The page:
DETROW: There's so many great things in this story. I love the scenes that he brings to life. I love the writing in the voice of this woman who's really found herself in a bad place through a whole series of bad decisions. Just the idea of being in this beautiful place that - I mean, I would love to be in Sicily in a villa for myself personally, but being so miserable - like, such a great story. How do you think it fits into his broader work?
GULLI: Capote was an expert in writing themes that felt very everyday. And this story has a theme of the expat living in a place that looks like paradise. But perhaps there's a universal message that if a person isn't happy in whatever little town they're living in, which might be, you know, the most boring place to them on the planet, they won't be happy in one of the most beautiful places in the world.
DETROW: And a lot of those themes are still themes that our fiction explores today, but I think increasingly in the form of prestige television shows. I mean, there's one HBO show in particular about miserable rich people in Sicily. But as a whole, a lot of the things in the story are kind of themes that we keep coming back to in different ways, but not necessarily in short stories as much anymore. What do you think the staying appeal of the short story is, a half-century or so after Capote wrote this one?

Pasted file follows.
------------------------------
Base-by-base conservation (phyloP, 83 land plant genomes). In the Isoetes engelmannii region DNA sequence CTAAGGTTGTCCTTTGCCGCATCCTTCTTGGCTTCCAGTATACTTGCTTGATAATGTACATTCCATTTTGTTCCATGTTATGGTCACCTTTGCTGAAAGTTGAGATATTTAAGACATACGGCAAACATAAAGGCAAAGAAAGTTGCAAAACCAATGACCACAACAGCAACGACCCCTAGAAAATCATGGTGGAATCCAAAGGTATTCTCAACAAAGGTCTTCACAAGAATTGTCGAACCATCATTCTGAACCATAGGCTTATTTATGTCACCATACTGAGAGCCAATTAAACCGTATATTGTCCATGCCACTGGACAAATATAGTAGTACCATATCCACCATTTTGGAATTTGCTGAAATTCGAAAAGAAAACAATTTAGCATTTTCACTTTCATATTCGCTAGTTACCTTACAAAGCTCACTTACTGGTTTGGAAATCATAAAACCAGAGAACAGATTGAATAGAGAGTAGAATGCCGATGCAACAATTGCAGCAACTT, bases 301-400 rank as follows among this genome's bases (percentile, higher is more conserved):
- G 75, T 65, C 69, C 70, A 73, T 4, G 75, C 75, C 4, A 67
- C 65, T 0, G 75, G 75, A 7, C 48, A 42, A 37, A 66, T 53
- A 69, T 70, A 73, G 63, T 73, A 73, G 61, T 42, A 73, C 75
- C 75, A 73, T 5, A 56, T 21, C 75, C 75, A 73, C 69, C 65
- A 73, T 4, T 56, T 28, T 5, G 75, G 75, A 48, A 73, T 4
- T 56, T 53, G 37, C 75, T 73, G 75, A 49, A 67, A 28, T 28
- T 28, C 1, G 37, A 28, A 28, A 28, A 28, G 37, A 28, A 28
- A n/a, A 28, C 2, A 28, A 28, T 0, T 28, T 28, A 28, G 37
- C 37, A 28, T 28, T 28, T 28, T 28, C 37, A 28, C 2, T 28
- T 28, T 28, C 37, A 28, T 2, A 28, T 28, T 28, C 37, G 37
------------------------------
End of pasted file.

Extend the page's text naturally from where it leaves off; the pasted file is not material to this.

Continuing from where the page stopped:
GULLI: To me, the reason short stories are so relevant today, the reason why short stories will always endure, is that a lot of times, that punchy message, that interesting plot, that turn of phrase can get lost in a long book. And, you know, to me, when I look at a lot of the books that I've read - and I've read many, many books because I'm an editor - at the end of the day, short stories have influenced my life more than novels because you could just go back, and you can remember a short story very well. And an author has to be very economic in what they write. Every sentence in an effective short story has to have an impact. And to me, that's just the wonder and the joy of short fiction.
DETROW: Well, there's another brand-new short story to read that's memorable as well - "Another Day In Paradise" by Truman Capote. It's published in the latest edition of The Strand. Andrew Gulli is the managing editor who initially found the story. Thanks so much for joining us.
GULLI: Thank you so much, Scott. Great to chat with you. Transcript provided by NPR, Copyright NPR.